What about you? Do you shop for wines that are certified organic?

Prince Edward County’s Craft Distillery: Kinsip House of Fine Spirits

On a recent visit to Prince Edward County friends and I stopped in at Kinsip House of Fine Spirits. It’s at 66 Gilead Road in Bloomfield. If that address rings a bell, that’s because it used to house Gilead Distillery. The distillery was re-named Kinsip when it was sold a couple years ago.

Jamie Moody, Retail Manager at Kinsip House of Fine Spirits

I had been to the distillery in its previous incarnation and I wondered whether it had changed much. I’m happy to report the cozy tasting room is still in the same historic farm house. According to Jamie Moody, the retail manager, Kinsip has continued to use some of Gilead’s recipes, but it has also crafted new products. My friend Sandy was glad to hear it, as she was especially fond of the Gilead’s Duck Island Rum, which they still make.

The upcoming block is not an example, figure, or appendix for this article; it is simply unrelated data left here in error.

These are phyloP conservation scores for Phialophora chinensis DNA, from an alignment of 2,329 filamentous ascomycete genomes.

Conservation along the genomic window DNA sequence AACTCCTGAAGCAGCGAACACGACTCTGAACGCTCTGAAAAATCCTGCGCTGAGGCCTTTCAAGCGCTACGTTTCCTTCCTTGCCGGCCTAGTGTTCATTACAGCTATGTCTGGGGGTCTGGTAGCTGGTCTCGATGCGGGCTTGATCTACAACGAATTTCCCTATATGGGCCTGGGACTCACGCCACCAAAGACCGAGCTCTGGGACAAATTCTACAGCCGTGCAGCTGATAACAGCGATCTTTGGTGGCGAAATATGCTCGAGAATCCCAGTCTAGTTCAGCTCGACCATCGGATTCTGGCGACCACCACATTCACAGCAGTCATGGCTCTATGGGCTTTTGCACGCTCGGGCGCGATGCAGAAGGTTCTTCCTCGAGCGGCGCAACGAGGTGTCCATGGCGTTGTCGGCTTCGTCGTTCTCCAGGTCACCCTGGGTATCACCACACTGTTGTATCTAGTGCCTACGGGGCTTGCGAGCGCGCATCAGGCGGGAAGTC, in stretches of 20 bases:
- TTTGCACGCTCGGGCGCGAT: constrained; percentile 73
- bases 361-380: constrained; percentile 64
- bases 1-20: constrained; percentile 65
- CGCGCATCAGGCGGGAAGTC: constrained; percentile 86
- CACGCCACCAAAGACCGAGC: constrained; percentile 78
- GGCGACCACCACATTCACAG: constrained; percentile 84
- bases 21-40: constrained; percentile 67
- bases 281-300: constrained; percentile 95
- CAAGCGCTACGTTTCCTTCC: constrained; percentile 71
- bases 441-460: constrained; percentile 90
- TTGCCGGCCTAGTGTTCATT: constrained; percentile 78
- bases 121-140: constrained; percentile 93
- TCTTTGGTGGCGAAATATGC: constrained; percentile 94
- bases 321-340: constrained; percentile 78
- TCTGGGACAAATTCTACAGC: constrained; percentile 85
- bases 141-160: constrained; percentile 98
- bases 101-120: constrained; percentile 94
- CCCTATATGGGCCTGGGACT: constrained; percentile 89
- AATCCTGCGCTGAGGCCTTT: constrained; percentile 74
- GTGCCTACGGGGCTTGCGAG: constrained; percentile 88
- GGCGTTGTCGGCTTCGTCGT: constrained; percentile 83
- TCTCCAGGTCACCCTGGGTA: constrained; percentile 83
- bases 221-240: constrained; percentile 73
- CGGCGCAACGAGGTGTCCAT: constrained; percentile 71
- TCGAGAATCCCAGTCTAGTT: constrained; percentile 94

Jamie led through a quick tasting flight that included the Duck Island Rum, their Maple Whisky, and County Cassis. Sandy confirmed that Kinsip’s Duck Island Rum is as good as when it was made under the Gilead name. I was especially interested in trying their Maple Whisky to see how it compared to my favourite – Sortilège from Quebec. Kinsip’s Maple Whisky is quite a lot lighter on the maple than the Sortilèege.

And then there was the County Cassis. We decided to try it based on Jamie’s description. Well, I’m so glad we did. We were all pretty blown away by it. Its a silky smooth, delicious sipper.

Though Jamie had described the County Cassis it before we tried it – after tasting it, we all wanted to hear the description again. Jamie was kind enough to let me shoot a short video of him describing it. Click here to see the video.